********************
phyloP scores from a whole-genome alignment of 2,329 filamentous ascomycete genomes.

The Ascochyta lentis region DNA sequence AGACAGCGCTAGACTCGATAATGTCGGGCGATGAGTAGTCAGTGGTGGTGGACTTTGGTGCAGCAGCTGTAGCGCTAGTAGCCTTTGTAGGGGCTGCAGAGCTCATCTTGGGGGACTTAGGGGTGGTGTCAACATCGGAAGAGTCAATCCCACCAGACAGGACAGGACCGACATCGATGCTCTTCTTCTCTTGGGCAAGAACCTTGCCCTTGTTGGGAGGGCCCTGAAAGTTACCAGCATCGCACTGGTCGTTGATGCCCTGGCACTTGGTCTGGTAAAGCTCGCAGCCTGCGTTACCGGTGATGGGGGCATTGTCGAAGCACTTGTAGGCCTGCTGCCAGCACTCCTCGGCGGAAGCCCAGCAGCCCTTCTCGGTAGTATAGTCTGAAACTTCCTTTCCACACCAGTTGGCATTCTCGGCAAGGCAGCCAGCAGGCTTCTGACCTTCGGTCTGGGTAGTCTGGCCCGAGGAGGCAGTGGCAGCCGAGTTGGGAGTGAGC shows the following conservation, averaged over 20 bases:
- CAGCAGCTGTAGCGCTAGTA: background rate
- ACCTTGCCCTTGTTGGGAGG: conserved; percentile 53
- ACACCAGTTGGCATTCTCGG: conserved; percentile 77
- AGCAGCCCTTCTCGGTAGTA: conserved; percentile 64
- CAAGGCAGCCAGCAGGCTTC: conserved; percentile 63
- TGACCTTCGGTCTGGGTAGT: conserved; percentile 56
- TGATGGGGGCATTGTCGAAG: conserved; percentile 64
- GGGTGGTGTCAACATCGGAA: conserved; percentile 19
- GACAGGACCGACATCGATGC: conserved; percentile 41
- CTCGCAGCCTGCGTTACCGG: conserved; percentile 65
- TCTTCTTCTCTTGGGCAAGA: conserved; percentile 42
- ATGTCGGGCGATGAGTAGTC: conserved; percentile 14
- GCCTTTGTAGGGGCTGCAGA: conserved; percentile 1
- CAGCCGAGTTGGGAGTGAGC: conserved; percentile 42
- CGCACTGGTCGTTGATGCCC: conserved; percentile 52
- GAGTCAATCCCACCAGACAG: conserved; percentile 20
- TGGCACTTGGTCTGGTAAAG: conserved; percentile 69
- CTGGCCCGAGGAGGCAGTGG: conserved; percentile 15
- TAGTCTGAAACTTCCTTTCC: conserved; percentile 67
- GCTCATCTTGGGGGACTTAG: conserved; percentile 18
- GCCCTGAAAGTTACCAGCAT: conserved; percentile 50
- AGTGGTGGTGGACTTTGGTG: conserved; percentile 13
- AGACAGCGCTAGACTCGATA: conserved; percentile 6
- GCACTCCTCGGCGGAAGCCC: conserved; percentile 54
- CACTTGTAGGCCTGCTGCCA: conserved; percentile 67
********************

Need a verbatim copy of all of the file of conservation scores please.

phyloP scores from a whole-genome alignment of 2,329 filamentous ascomycete genomes.

The Ascochyta lentis region DNA sequence AGACAGCGCTAGACTCGATAATGTCGGGCGATGAGTAGTCAGTGGTGGTGGACTTTGGTGCAGCAGCTGTAGCGCTAGTAGCCTTTGTAGGGGCTGCAGAGCTCATCTTGGGGGACTTAGGGGTGGTGTCAACATCGGAAGAGTCAATCCCACCAGACAGGACAGGACCGACATCGATGCTCTTCTTCTCTTGGGCAAGAACCTTGCCCTTGTTGGGAGGGCCCTGAAAGTTACCAGCATCGCACTGGTCGTTGATGCCCTGGCACTTGGTCTGGTAAAGCTCGCAGCCTGCGTTACCGGTGATGGGGGCATTGTCGAAGCACTTGTAGGCCTGCTGCCAGCACTCCTCGGCGGAAGCCCAGCAGCCCTTCTCGGTAGTATAGTCTGAAACTTCCTTTCCACACCAGTTGGCATTCTCGGCAAGGCAGCCAGCAGGCTTCTGACCTTCGGTCTGGGTAGTCTGGCCCGAGGAGGCAGTGGCAGCCGAGTTGGGAGTGAGC shows the following conservation, averaged over 20 bases:
- CAGCAGCTGTAGCGCTAGTA: background rate
- ACCTTGCCCTTGTTGGGAGG: conserved; percentile 53
- ACACCAGTTGGCATTCTCGG: conserved; percentile 77
- AGCAGCCCTTCTCGGTAGTA: conserved; percentile 64
- CAAGGCAGCCAGCAGGCTTC: conserved; percentile 63
- TGACCTTCGGTCTGGGTAGT: conserved; percentile 56
- TGATGGGGGCATTGTCGAAG: conserved; percentile 64
- GGGTGGTGTCAACATCGGAA: conserved; percentile 19
- GACAGGACCGACATCGATGC: conserved; percentile 41
- CTCGCAGCCTGCGTTACCGG: conserved; percentile 65
- TCTTCTTCTCTTGGGCAAGA: conserved; percentile 42
- ATGTCGGGCGATGAGTAGTC: conserved; percentile 14
- GCCTTTGTAGGGGCTGCAGA: conserved; percentile 1
- CAGCCGAGTTGGGAGTGAGC: conserved; percentile 42
- CGCACTGGTCGTTGATGCCC: conserved; percentile 52
- GAGTCAATCCCACCAGACAG: conserved; percentile 20
- TGGCACTTGGTCTGGTAAAG: conserved; percentile 69
- CTGGCCCGAGGAGGCAGTGG: conserved; percentile 15
- TAGTCTGAAACTTCCTTTCC: conserved; percentile 67
- GCTCATCTTGGGGGACTTAG: conserved; percentile 18
- GCCCTGAAAGTTACCAGCAT: conserved; percentile 50
- AGTGGTGGTGGACTTTGGTG: conserved; percentile 13
- AGACAGCGCTAGACTCGATA: conserved; percentile 6
- GCACTCCTCGGCGGAAGCCC: conserved; percentile 54
- CACTTGTAGGCCTGCTGCCA: conserved; percentile 67